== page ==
Abu Dhabi Slowly Pursues A Water-Conserving, Cleaner Energy Path

Architects are having a field day designing  the energy-efficient, showcase buildings of Masdar City in Abu Dhabi. Photo/Keith Schneider

Architects are having a field day designing the energy-efficient, showcase buildings of Masdar City in Abu Dhabi. Photo/Keith Schneider

ABU DHABI — Just across an expanse of sand and highway, close to this capital city’s airport, lies a collection of modern buildings promoted here as the example incarnate of what’s possible when a nation fueled by oil decides that the supply of its primary natural and economic resource is finite.

It’s a beginning. But just that. A beginning. Masdar City, as it’s called, is a state-sponsored planned development that isn’t yet close to being a city. Masdar City also stretches a few other bounds of credibility in its marketing message.

The collection of structures is promoted as a global showcase of sustainable innovation, a prime international laboratory of energy-efficient construction, water-saving applications, and clean energy development. But other than the big solar array at the development’s entrance it’s hard to tell whether any of those assets actually are in place.

There was no sight of the transit system that is said to exist here to move people in, out, and around the development. Reported to already have attracted “thousands” of workers and residents, the day I visited the dark lobbies and empty retail spaces of the development’s buildings, as well as its shaded walkways, were largely empty. There were more people hovering about Masdar City’s marketing installation at the Abu Dhabi exhibition hall here than were visible in the actual Masdar City.

What is apparent is what Gulf nations do very well – design and construct extravagant and beautiful buildings. In Masdar City’s interesting architecture, pedestrian-friendly land use patterns, and its updated Arabic-design cooling system is the interest this nation and its Arabian Gulf neighbors are displaying in diversifying their economies. All of the Gulf nations are talking about and making investments in clean energy development and water conservation practices to 1) improve their standing in the world, and 2) make a sustained run at keeping their energy-stoked civilizations healthy.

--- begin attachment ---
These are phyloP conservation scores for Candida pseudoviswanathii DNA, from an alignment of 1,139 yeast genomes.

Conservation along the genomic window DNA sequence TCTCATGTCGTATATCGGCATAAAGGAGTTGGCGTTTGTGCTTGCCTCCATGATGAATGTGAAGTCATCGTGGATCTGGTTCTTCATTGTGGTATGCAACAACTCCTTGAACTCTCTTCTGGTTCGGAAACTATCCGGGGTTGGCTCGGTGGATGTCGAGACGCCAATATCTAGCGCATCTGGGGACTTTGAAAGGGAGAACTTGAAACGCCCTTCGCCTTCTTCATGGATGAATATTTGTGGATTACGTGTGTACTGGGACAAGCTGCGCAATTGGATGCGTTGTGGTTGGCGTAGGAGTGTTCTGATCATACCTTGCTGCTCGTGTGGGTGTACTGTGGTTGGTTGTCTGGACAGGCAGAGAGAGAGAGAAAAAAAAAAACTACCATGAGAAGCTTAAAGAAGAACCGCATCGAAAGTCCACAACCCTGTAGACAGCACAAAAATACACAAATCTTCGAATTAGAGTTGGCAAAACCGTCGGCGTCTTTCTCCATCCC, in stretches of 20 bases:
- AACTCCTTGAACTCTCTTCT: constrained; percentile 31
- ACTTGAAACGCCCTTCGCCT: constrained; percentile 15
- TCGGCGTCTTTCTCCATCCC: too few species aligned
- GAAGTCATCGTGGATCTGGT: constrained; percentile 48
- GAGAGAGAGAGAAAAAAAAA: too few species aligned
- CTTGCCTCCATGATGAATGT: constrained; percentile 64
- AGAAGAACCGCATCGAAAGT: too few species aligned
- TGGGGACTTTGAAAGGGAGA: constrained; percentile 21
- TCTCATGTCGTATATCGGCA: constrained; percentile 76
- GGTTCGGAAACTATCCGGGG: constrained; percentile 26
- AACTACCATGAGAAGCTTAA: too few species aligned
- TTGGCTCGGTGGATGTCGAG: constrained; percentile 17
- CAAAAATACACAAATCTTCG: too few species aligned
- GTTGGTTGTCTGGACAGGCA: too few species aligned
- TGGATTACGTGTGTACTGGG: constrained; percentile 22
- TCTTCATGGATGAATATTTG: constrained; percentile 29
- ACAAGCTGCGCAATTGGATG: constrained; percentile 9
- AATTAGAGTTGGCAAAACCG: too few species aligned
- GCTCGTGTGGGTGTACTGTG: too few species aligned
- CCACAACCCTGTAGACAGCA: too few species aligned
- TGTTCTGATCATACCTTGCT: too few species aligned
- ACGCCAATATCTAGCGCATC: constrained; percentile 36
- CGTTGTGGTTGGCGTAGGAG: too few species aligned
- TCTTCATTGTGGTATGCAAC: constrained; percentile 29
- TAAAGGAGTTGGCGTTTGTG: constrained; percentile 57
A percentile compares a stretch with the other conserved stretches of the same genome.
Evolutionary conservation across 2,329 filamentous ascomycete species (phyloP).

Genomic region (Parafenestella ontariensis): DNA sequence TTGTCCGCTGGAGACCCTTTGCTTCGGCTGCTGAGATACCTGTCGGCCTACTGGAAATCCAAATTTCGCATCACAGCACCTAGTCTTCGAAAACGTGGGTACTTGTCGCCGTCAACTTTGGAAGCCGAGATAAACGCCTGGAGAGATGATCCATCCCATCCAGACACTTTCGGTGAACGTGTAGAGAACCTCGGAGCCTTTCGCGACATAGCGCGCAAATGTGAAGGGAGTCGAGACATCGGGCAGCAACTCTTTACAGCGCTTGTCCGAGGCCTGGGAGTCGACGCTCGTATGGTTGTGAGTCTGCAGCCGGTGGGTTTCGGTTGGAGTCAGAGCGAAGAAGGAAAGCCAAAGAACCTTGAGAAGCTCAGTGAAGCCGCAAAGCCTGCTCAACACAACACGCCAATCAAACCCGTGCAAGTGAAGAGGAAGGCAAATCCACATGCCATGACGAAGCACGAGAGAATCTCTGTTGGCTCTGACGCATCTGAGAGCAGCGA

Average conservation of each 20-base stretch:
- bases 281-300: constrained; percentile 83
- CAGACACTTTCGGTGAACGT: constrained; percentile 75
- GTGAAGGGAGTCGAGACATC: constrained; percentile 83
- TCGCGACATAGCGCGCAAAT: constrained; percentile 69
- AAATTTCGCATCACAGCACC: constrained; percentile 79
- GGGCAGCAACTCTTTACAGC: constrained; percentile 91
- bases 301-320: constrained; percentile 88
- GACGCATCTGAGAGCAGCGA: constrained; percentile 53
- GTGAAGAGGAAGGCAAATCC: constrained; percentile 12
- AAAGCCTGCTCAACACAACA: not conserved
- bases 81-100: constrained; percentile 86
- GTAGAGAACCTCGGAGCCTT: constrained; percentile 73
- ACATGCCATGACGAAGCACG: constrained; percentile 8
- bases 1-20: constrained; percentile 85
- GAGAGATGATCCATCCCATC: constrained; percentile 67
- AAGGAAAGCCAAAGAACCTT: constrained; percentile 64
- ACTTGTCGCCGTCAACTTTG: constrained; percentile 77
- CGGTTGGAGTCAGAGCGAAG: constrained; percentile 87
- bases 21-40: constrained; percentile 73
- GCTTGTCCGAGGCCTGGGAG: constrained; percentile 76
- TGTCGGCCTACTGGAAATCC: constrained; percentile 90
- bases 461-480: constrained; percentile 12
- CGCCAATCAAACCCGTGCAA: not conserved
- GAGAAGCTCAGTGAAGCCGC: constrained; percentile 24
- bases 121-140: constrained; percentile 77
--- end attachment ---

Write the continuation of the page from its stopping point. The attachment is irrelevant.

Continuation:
The latter is the real challenge — a race against time, demographic trends, petroleum-derived wealth, and climate change.

This bone-dry region is getting dryer. The population is rising, both within the native resident communities and from the tens of millions of contracted migrant laborers from Nepal and China, India, the Philippines, Bengladesh, Eastern Europe, and America who are needed to make the country operate. The growing Gulf economies are sucking up more of their own domestic oil and natural gas reserves to construct and operate the domestic infrastructure, to fuel fleets of cars and planes, and to power the electric plants that keep interiors cool during the summer inferno, and to desalinate the Gulf’s salty water. It takes an ocean of fuel to keep it all running.

The Sheik Zayed Grand Mosque in Abu Dhabi, completed in 2007, is large enough to hold 40,000 worshippers. Photo/Keith Schneider

The Sheik Zayed Grand Mosque in Abu Dhabi, completed in 2007, is large enough to hold 40,000 worshippers. Photo/Keith Schneider

Saudi Arabia, which desalinates more water than any other country, produces 6 million cubic meters of fresh water daily from two seas. Saudis burn oil to produce the heat and energy to convert seawater to fresh water. Saudi demand for fresh water is so large and rising so fast that desalination is one of the factors in a worrying calculation made public last year by Gulf nation researchers. Unless some factor changes in Saudi demand trends for energy, water, transportation fuels, and cooling, the world’s largest oil exporter will use so much of its own oil and production capacity to serve its own economy that by the early 2030s it ceases oil exports. American bank economists have reached the same conclusion.